The Power of Color in Branding


Color is a powerful branding tool. It stimulates an emotional experience, and is the psychology behind a customer’s choice, trust, and support. People react to the non-verbal color communication presented through the brand colors and digital marketing such as the company website. An awareness of common color associations and pop culture trends can double your branding message through visual appeal.

Color Communications

The non-verbal communication of color is a universal language for successful brands. For most, the reaction to color branding is the first impression. This key factor could determine whether a customer buys or not. This psychology is not necessarily conscious; many are affected by color without the express understanding. The eye makes a connection; the visual is either comfortable or unpleasant, and that has an effect on the bottom line.

Many people are color blind. Blue hues are popular branding colors because their near transparent color allows color blind individuals to focus on the content. In fact, this is the reason that many web designers use blue as a hyperlink color. Color is also important because it can affect the mood of the viewer. Every culture associates color with some mood, personality, or characteristic. Red, for example, might represent romance or danger. Colors in the red, orange, and yellow spectrum are referred to as warm colors, and they convey a feeling of warmth and activity. Colors in the purple, green, or blue spectrum are considered cool colors because they convey a sense of serenity and peace. This voice, so to speak, can be louder than words.

Reacting to Color

Everyone reacts to color. Specific responses are elicited through the effects of color. Using color to brand, strengthens the company’s message and promotes visual appeal. In this current market, the consumer is blasted with too much white noise saying the same thing. When using a unique brand color, companies create a powerful emotional connection with consumers that reaches core values and motivations a long-term relationships.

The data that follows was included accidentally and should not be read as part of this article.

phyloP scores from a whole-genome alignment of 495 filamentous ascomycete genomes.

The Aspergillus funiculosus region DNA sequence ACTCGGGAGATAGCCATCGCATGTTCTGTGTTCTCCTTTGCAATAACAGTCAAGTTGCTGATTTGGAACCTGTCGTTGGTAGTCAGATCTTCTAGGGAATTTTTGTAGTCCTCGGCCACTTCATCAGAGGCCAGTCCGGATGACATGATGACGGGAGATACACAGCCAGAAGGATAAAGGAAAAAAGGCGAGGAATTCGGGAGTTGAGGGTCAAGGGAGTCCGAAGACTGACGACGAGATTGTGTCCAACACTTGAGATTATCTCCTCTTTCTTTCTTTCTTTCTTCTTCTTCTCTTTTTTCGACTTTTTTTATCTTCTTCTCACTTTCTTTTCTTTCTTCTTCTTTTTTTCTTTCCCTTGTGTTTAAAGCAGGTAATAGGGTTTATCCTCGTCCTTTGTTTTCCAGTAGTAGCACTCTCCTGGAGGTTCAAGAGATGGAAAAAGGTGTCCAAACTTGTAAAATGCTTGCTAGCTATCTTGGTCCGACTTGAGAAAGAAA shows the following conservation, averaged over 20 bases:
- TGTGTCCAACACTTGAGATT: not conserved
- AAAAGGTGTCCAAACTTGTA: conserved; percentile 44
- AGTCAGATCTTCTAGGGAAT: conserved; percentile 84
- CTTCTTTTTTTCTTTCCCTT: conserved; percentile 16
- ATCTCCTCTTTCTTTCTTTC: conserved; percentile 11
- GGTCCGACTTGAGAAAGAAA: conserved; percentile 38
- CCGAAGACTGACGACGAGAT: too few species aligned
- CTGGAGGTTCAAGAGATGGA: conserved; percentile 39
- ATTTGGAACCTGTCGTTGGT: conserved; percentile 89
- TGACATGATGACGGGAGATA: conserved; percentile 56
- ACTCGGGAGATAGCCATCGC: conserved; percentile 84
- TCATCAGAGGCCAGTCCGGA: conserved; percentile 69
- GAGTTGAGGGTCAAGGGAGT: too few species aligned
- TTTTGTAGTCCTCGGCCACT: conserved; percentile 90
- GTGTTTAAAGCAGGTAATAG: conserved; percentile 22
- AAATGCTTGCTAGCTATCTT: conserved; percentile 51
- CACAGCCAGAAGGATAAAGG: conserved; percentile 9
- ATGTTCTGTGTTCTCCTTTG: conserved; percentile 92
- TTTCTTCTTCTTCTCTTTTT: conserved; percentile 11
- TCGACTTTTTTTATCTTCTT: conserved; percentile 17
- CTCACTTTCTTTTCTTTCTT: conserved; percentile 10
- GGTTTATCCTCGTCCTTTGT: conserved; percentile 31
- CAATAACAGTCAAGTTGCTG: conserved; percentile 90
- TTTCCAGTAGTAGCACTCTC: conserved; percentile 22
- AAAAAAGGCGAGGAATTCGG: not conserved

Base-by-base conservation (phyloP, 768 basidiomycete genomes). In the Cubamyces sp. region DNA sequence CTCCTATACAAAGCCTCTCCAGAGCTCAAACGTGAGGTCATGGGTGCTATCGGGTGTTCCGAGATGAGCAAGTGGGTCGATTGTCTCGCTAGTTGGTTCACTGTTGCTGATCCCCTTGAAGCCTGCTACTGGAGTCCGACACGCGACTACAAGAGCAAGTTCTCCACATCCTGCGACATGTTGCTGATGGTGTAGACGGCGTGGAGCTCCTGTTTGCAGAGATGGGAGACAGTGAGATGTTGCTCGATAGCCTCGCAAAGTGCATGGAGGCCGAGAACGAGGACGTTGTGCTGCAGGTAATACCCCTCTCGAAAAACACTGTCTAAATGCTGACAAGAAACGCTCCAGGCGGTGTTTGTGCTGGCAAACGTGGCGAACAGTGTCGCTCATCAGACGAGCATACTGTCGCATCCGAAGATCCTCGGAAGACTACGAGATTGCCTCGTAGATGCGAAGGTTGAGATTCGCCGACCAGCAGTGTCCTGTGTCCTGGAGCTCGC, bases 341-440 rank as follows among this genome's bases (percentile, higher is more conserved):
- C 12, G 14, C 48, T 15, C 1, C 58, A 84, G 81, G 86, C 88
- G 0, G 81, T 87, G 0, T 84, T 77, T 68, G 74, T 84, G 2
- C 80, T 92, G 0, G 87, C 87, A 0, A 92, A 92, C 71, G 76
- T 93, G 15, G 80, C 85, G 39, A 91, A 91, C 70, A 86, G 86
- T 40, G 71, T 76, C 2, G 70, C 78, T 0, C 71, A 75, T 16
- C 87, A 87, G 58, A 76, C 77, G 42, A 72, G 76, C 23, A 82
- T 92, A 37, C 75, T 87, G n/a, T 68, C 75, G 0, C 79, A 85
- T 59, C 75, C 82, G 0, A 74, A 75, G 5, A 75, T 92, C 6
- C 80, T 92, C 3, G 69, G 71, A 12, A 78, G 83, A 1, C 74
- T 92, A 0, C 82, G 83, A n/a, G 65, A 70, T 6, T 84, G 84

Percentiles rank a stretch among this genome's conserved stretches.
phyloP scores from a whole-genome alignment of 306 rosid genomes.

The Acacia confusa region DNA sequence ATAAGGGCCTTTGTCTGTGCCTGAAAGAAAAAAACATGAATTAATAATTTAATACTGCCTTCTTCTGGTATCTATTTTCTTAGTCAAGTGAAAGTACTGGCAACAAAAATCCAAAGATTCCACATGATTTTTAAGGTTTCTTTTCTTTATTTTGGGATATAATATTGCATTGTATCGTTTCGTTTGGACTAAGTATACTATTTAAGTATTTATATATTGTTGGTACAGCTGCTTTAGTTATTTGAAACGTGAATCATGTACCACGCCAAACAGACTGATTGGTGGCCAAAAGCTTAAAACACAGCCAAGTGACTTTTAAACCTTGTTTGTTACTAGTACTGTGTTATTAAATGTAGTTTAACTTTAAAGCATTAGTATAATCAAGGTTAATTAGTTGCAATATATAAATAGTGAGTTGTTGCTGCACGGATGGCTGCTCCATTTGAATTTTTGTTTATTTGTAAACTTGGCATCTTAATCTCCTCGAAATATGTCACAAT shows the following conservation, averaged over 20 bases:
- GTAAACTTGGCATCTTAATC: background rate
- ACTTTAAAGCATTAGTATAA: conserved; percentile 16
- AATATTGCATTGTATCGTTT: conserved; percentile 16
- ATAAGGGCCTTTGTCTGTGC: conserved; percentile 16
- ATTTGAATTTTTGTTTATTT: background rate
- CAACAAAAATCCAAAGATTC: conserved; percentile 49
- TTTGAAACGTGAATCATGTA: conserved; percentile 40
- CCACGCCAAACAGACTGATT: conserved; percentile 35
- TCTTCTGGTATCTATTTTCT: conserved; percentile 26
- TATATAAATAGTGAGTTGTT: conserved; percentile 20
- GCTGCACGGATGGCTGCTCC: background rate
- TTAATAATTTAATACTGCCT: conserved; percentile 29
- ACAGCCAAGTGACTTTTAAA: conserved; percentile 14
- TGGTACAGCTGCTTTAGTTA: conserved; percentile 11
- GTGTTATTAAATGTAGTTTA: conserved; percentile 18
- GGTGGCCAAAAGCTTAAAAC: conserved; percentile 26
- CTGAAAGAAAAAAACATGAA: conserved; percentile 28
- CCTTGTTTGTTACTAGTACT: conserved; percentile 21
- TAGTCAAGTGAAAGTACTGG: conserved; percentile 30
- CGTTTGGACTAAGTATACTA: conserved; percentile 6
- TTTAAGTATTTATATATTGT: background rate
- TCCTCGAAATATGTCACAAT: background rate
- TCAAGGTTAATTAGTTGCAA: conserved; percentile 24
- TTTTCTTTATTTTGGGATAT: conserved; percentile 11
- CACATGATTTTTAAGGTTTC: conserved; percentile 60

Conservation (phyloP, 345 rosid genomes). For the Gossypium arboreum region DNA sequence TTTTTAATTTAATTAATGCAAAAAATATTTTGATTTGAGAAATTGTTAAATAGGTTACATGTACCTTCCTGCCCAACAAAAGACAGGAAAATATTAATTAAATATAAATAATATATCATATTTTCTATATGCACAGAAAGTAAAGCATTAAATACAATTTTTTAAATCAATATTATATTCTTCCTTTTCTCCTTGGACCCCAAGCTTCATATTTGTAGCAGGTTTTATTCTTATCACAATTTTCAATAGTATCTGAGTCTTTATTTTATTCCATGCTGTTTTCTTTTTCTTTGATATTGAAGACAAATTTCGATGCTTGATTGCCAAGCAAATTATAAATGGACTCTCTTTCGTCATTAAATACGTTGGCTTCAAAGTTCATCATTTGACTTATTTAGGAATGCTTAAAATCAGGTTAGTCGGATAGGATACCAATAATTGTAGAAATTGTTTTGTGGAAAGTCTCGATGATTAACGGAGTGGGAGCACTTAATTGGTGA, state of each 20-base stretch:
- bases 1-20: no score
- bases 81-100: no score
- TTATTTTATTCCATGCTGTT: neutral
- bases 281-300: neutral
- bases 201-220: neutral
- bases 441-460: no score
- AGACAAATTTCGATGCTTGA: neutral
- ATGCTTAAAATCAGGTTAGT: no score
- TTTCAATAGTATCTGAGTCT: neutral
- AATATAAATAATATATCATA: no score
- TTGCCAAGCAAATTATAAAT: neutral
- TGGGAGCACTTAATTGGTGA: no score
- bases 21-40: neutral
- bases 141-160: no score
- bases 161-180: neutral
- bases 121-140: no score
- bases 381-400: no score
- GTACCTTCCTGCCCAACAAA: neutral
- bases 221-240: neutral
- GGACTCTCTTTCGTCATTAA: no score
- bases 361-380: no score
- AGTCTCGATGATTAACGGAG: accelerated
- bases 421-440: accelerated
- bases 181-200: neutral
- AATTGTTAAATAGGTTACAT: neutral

Companies such as Tiffany & Co. and Coca Cola have a specific color that sparks recognition without words. The trademarked Tiffany blue evokes the feeling of love and luxury worldwide. This reaction is golden, yet difficult to obtain. Entrepreneurs seek to find the perfect color palette to create distinction within the industry. Standing out above the color noise is imperative to branding.

Website Branding

Don’t forget the website; color reaches beyond the logo. Color is an important aspect of your site that you need to consider as part of the design. If you select colors that are too similar, your site might not be very readable, especially to individuals who have a hard time seeing color. In order to facility readability, it is a good idea to select contrasting colors. Contrast makes an object distinguishable from other objects in the background, and each are separated by the different properties of color: hue, value, and saturation. The low contrast colors are very hard to read, and can cause eye strain. Identifying a web color palette is essential to the brand.

Adding color to a page can make it appealing to the eye, and using certain colors can deter a viewer from browsing the site or returning to it later. Therefore, in the context of the site, it is important to avoid using bright colors or colors that cause eye fatigue. On the same note, you do not want to use colors that clash with each other. Integrating the logo and site color palette is essential to the user experience and the brand.

The psychology of color must be considered in branding. Being memorable and prominently distinct attracts the right type of customers. It isn’t that there is a wrong color; it is simply knowing that colors evoke emotion and emotion drives action. So, be aware of your color's voice and the effect it has on your brand.


Related Posts



No comments made yet. Be the first to submit a comment
Already Registered? Login Here
Tuesday, 17 September 2019
If you'd like to register, please fill in the username, password and name fields.

Member Login

Business Insights & Tips


Jill Holtz
2096 Points
Tena Glaser
1393 Points
Michael Lane
802 Points
Ron Immink
732 Points
Fionan Murray
720 Points
View Leaderboard